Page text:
Catholic order constructs chapel in middle of cornfield in attempt to use religion freedom protections to block Atlantic Sunrise pipeline
Catholic nuns in Pennsylvania are defying plans to build a$ 3bn pipeline for gas obtained by fracking through its land by creating a rudimentary chapel along the proposed route and launching a legal challenge, quoting religious freedom.
The Adorers of the Blood of Christ order has filed a complaint against the Federal Energy Regulatory Commission( FERC) in a bid to keep the pipeline off their land. The nuns lawyers argue in court papers that a decision by FERC to force them to accommodate the pipeline is antithetical to the deeply held religious beliefs and convictions of the Adorers.
The Adorers, an order of 2,000 nuns across the world, have made protected environment central to their mission. The plan for the pipeline goes against everything we believe in we believe in the sustenance of all creation, Sister Linda Fischer, 74, told the Washington Post.
The 183 -mile Atlantic Sunrise pipeline is designed to supply enough natural gas to meet the daily needs of more than 7 million American homes by connecting making regions in northeastern Pennsylvania to markets in the Mid-Atlantic and southeastern states, its website says.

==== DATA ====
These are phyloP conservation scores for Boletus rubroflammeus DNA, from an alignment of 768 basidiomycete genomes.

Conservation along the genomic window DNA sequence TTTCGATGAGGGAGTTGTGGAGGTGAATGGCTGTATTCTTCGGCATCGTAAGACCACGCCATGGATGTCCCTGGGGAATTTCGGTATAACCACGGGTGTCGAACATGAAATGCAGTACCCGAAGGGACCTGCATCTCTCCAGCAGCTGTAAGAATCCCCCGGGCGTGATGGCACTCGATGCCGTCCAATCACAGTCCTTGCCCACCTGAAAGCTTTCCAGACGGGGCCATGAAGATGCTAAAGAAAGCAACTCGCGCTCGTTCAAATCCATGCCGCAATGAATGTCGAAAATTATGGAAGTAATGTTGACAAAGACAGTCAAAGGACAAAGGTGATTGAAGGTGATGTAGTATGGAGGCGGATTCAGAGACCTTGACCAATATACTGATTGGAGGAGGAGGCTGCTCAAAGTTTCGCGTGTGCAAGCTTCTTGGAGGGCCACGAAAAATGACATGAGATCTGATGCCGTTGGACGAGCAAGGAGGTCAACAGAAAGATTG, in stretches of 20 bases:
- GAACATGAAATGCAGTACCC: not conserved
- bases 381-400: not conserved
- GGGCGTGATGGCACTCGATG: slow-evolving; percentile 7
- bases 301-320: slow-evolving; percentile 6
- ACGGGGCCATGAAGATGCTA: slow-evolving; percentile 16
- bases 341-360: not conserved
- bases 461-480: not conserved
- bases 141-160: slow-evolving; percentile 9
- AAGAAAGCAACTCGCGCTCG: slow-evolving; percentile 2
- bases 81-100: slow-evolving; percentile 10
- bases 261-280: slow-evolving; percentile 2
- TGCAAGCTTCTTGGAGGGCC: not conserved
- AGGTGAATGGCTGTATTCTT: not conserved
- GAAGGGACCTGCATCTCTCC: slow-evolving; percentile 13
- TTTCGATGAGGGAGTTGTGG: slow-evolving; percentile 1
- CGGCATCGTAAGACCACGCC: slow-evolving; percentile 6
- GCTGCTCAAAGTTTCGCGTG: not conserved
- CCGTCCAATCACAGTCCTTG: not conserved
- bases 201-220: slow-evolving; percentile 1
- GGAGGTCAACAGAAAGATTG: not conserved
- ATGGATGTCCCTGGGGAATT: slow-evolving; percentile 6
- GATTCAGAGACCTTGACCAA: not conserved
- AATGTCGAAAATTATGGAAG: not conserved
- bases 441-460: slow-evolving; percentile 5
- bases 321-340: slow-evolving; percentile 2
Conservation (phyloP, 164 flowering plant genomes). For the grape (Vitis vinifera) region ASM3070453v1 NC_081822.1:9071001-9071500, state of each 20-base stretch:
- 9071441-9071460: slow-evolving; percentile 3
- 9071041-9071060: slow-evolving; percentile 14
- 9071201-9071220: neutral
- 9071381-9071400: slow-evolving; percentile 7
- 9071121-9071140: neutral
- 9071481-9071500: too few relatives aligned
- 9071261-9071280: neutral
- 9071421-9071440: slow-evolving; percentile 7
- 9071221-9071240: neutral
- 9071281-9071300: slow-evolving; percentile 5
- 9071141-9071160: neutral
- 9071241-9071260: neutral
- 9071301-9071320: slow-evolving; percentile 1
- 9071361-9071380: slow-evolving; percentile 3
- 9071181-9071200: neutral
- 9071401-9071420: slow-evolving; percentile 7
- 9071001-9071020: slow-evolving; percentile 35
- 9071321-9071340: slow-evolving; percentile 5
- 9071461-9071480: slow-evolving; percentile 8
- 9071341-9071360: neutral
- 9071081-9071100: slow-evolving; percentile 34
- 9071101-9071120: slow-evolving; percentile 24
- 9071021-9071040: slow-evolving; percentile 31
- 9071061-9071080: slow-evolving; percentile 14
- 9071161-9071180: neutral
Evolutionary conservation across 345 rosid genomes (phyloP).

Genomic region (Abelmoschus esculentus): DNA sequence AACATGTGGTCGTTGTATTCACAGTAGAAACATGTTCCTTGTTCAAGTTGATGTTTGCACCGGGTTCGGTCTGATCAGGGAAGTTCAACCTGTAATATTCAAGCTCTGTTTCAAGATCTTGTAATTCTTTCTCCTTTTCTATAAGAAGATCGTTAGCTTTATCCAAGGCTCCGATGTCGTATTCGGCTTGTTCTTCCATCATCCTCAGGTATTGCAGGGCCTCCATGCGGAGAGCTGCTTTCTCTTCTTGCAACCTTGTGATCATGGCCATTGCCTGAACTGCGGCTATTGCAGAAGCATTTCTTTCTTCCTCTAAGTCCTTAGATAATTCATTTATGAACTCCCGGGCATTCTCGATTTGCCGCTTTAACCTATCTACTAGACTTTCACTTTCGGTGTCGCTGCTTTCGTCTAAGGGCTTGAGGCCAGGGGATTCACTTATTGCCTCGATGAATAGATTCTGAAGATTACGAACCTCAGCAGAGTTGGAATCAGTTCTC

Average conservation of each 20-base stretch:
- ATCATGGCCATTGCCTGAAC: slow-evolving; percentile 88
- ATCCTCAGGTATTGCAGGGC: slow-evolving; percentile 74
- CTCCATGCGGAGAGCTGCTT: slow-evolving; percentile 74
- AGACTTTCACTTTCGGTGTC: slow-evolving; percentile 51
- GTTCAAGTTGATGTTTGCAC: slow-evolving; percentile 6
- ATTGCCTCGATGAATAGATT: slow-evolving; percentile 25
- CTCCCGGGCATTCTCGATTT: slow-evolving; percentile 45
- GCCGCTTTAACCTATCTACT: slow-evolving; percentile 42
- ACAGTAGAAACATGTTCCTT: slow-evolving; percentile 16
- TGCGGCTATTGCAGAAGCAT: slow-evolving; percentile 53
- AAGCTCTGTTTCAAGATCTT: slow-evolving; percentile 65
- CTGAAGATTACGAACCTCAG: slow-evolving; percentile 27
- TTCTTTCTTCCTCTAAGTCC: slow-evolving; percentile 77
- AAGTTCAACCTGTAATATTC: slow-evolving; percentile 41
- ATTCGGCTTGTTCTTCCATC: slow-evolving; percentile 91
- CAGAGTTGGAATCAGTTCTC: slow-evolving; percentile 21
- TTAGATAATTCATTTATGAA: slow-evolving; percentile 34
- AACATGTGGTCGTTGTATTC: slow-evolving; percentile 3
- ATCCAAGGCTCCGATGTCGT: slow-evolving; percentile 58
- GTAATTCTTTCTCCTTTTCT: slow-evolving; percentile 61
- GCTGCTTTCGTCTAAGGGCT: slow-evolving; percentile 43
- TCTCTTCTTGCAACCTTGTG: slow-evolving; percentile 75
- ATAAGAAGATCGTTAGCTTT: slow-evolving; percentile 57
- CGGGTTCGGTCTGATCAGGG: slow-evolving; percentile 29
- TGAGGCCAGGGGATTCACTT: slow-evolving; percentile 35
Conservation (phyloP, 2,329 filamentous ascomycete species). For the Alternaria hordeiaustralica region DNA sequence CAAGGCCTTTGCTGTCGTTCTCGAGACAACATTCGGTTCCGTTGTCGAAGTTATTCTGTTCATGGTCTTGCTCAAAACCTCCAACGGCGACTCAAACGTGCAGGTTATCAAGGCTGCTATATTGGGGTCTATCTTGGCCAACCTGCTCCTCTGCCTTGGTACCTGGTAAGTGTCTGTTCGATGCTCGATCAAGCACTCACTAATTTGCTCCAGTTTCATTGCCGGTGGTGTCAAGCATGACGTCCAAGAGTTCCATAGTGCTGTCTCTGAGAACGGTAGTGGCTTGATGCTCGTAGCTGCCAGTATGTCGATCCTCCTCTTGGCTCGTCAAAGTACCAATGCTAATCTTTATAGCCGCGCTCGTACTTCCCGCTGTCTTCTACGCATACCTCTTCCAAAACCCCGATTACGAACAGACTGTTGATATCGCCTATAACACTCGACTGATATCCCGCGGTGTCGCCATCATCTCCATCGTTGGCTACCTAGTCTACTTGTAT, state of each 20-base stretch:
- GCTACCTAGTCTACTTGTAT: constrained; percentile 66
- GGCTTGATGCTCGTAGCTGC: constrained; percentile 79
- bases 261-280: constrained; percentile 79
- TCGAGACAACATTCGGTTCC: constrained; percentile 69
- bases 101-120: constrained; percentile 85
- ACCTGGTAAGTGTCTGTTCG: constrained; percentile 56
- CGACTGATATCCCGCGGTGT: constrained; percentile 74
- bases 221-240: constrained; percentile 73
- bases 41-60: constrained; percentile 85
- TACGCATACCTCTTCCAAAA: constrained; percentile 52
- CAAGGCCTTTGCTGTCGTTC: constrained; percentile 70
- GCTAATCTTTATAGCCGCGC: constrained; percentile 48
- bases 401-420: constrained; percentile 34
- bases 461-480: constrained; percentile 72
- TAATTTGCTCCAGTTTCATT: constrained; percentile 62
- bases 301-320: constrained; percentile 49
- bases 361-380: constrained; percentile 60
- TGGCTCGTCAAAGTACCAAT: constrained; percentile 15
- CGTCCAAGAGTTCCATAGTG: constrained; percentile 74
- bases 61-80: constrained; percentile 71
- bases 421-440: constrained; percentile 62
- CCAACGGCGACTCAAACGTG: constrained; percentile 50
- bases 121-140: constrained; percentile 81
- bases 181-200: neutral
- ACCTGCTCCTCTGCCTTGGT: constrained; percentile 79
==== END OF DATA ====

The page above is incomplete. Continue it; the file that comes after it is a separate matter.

It is an extension of the Transco pipeline, which runs more than 10,000 miles from from Texas to New York, and will carry gas removed from the Marcellus shale region since fracking was permitted by the state.
Williams, the company house the pipeline, wants to pay farm owners to allow it to dig up land, install the line, and return the land to farm employ. It has offered compensation for lost harvests and regular inspections to ascertain if the pipeline affects agricultural output.
About 30 landowners who refused to do a deal with Williams now face being forced to comply by a FERC order.
A section of the pipeline is planned to run underneath a strip of land owned by the Adorers in West Hempfield Township, Lancaster County, and leased to a local farmer.
Earlier this month, the nuns dedicated a makeshift outdoor chapel at the site, consisting of some wooden benches and an arbour surrounded by corn, with 300 people in attendance.